Can GC cause memory corruption?


    Thanks

  • User profile image
    Secret​Software

    littleguru wrote:
    
    Hey Charles,

    I have a few:

    - What are the challenges in implementing a GC that is also written in managed code?

    - Why does WeakReference not have a Event that fires upon the Garbage collector has collected the object (i have seen that WeakReference is integrated very deeply in the CLR - he might perhapshave infos on this)?

    - What was the biggest challenge when building GC v1.0? Has the GC been written from scratch for .NET 1.0?

    - Why isn't it possible to force the GC to do a collect. I mean GC.Collect() just signalizes that a collect is required, but the GC could decide to do not. Why has this been implemented in that way?

    - I have seen that memory is not always returned to the Windows operating system. I know that requesting memory from Windows is slow. What's the threshold here? Does this vary from Windows to Windows? Windows XP vs Windows Server 2003...

    - What are the major differences between the GC in the compact framework and the GC in the full desktop framework? What should we look after when we code for the compact framework and want the GC to be efficient?

    - Are there any upcoming changes for .NET 3.5? Why does WeakReference still not have a Collected event?

    - What was the biggest (big as hardest to fix) bug he ever found in the GC?

    - Is the GC building the reachable tree on each run? Or are there caching mechanism build in? How long does an average run take (I don't know if this one is possible to respond to)?

    - When a class implements a finalizer and the GC detects that the class is no longer referenced the finalizer is called and the class is put in a separate list and removed in the next run. What were the decissions to build that in this way? Why not clean the immediately after all other classes have been removed - why wait for the next run?

  • User profile image
    Jaz

    my friend (who is to lazy to signup) asks

    "

    All this discussion is about the collection of unused objects regarding the GC. I'd like to hear about how the memory management and object referencing system knows when an object is garbage and a candidate for collection.

              Not just stuff about the collection process."

    perhaps you could ask something like that.

    *edit*

  • User profile image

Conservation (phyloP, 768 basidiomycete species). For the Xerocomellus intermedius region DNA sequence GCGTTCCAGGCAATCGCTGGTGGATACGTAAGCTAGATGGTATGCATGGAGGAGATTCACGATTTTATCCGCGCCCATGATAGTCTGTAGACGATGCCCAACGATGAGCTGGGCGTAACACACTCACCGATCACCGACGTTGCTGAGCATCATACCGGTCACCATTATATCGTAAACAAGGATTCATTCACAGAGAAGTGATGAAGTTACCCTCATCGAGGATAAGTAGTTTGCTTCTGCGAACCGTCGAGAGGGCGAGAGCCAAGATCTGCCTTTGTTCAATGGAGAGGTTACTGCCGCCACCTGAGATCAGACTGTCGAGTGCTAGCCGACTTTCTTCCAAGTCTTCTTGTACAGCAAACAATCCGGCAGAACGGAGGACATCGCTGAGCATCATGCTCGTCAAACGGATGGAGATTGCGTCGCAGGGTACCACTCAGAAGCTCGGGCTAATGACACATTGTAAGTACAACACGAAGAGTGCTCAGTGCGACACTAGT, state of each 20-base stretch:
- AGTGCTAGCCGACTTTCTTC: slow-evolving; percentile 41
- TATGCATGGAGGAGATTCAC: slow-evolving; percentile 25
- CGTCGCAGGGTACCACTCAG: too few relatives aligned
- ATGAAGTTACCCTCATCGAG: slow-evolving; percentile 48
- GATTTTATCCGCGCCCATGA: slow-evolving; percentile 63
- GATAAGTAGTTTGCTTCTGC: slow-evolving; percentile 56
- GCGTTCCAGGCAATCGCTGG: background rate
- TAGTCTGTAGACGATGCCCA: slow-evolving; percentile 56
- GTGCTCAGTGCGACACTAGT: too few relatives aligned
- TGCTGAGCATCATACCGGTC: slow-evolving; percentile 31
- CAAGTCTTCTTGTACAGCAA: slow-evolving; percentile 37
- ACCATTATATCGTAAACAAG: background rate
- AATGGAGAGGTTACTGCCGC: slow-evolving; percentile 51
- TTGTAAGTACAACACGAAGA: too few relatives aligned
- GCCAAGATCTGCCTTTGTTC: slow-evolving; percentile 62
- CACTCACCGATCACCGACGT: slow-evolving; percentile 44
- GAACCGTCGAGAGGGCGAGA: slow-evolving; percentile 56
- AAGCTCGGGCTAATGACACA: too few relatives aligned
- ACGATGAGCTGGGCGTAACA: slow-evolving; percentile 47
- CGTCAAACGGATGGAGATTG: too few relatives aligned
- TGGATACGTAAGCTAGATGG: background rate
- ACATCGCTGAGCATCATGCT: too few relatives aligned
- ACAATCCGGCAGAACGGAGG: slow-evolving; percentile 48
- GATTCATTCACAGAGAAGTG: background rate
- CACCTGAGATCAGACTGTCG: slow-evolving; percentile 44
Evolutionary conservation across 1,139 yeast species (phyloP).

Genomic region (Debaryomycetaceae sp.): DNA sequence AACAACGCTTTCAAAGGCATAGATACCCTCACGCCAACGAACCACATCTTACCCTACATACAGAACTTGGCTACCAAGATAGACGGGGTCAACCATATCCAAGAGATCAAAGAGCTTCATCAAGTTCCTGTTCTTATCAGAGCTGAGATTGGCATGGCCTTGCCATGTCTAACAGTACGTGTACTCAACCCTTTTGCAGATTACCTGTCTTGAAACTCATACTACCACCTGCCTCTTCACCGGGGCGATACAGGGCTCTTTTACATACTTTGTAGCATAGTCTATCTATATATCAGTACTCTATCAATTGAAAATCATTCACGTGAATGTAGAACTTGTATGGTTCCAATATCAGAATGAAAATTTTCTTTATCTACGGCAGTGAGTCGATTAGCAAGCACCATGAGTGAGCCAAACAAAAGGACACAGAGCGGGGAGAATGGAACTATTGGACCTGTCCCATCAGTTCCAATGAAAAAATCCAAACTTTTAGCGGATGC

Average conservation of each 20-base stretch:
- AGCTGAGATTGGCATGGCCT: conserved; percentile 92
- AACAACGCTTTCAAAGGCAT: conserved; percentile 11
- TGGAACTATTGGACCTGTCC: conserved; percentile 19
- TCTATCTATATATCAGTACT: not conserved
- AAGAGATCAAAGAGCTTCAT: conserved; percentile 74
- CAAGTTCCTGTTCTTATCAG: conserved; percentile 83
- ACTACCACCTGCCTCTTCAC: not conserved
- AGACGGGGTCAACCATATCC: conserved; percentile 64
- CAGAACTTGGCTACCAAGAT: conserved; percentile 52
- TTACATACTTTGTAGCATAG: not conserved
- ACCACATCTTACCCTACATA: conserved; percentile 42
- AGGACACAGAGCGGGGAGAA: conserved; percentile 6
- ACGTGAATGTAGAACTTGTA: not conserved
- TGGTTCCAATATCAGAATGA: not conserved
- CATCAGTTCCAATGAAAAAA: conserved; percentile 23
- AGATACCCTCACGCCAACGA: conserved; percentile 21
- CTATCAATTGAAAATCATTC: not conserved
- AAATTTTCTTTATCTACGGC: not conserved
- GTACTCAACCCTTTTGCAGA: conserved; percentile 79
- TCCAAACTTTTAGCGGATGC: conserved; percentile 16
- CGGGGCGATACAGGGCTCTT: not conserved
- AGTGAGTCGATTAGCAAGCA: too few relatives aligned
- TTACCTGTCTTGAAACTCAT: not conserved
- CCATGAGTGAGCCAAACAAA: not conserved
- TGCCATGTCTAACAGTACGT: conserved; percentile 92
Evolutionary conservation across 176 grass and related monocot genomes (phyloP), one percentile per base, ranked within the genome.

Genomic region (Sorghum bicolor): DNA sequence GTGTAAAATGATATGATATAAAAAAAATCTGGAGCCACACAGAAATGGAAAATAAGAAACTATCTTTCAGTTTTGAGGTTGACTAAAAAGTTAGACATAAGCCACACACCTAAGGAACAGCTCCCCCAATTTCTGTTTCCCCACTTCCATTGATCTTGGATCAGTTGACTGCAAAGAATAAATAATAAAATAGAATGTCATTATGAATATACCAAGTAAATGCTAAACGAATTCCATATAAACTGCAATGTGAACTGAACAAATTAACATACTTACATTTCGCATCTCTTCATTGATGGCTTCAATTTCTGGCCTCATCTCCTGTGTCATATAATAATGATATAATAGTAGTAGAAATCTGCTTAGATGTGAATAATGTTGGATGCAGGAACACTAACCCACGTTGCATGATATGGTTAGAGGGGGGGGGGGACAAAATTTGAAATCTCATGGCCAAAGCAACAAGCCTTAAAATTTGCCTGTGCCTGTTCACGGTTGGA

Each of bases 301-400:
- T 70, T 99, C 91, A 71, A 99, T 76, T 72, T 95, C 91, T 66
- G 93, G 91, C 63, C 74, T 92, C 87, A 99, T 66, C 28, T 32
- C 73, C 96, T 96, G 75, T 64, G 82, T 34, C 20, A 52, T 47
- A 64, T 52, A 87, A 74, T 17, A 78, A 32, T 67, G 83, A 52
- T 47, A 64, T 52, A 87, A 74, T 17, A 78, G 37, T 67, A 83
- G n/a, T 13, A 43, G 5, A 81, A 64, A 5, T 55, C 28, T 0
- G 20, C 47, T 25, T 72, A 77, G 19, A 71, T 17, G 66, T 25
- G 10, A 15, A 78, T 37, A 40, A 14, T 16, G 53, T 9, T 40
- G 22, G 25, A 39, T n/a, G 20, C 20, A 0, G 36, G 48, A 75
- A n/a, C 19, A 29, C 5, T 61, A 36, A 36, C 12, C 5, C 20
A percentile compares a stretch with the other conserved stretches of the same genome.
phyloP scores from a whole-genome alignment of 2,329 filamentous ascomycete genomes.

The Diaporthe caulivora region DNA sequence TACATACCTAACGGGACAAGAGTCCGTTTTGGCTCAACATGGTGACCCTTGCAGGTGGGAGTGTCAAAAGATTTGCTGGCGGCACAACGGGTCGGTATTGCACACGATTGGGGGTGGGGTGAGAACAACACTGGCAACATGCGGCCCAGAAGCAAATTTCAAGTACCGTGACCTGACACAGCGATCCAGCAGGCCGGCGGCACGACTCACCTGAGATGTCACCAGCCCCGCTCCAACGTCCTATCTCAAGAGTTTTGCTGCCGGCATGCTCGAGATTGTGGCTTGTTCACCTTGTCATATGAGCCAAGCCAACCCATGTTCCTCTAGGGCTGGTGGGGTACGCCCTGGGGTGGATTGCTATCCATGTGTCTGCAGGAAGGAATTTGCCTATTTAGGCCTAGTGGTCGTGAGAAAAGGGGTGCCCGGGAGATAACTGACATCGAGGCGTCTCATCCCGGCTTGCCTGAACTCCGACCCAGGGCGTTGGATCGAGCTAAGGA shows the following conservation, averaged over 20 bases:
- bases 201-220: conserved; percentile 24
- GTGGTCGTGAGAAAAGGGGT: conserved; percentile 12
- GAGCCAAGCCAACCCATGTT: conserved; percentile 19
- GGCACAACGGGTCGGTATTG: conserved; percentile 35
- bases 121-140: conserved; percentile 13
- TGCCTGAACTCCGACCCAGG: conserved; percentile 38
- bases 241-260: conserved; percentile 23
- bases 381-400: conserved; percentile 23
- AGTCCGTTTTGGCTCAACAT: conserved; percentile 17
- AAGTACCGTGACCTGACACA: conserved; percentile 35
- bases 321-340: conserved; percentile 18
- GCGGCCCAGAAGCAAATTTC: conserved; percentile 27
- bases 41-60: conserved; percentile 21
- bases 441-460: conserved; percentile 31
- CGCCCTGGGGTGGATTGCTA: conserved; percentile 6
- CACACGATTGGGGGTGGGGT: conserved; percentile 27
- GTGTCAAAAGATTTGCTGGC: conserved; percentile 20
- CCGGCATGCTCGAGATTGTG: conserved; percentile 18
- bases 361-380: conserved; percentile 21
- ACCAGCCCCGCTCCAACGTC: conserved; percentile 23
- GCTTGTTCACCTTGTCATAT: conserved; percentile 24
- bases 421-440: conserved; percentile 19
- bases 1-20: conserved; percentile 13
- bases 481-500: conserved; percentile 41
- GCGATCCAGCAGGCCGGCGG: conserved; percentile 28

Minh

    What's the best practice re: the GC for a performance-sensitive app like a 3D XNA game?

    Littleguru wrote:
    - Why isn't it possible to force the GC to do a collect. I mean GC.Collect() just signalizes that a collect is required, but the GC could decide to do not. Why has this been implemented in that way?


    If this is indeed true, can't we have a GC.Collect(bool meanIt); ?

  • User profile image
    DoomBringer

    Minh wrote:
    

    Littleguru wrote:
    - Why isn't it possible to force the GC to do a collect. I mean GC.Collect() just signalizes that a collect is required, but the GC could decide to do not. Why has this been implemented in that way?


    If this is indeed true, can't we have a GC.Collect(bool meanIt); ?


    Probably because the GC knows more about current memory than the developer does 99% of the time.  Forcing a GC when there are only a few dozen objects that need cleaning up is a bad idea.  GC collection is a high overhead operation and calling it arbitrarily is bad practice nearly all of the time.

  • User profile image
    Minh

    DoomBringer wrote:
    
    Minh wrote:
    

    Littleguru wrote:
    - Why isn't it possible to force the GC to do a collect. I mean GC.Collect() just signalizes that a collect is required, but the GC could decide to do not. Why has this been implemented in that way?


    If this is indeed true, can't we have a GC.Collect(bool meanIt); ?


    Probably because the GC knows more about current memory than the developer does 99% of the time.  Forcing a GC when there are only a few dozen objects that need cleaning up is a bad idea.  GC collection is a high overhead operation and calling it arbitrarily is bad practice nearly all of the time.

    I don't agree. The end-result for a GC.Collect is ALWAYS a less fragmented memory space. So there must be a penalty if they don't want us to do this all the time.

    I'm guessing that penalty is the runtime becomes unresponsive for a while. In a game, you'd do anything not to have the GC runs its Collect routine in the middle of a game, and if you could, you should minimize that chance when it's OK to run at a lower framerate, say, the user is shopping for a new sword with his loot.

    Now, the crazy desktop app programmer who thinks he knows better by running GC.Collect everytime the user click on a button will be punished by having his app run like crap --- but at least that's a positive feedback for him to remove that GC.Collect.

    If you can't deterministically run GC.Collect() as a game programmer, you're punished by a run-time that think it knows better.

  • User profile image
    DoomBringer

    Minh wrote:
    
    DoomBringer wrote:
    
    Minh wrote:
    

    Littleguru wrote:
    - Why isn't it possible to force the GC to do a collect. I mean GC.Collect() just signalizes that a collect is required, but the GC could decide to do not. Why has this been implemented in that way?


    If this is indeed true, can't we have a GC.Collect(bool meanIt); ?


    Probably because the GC knows more about current memory than the developer does 99% of the time.  Forcing a GC when there are only a few dozen objects that need cleaning up is a bad idea.  GC collection is a high overhead operation and calling it arbitrarily is bad practice nearly all of the time.

    I don't agree. The end-result for a GC.Collect is ALWAYS a less fragmented memory space. So there must be a penalty if they don't want us to do this all the time.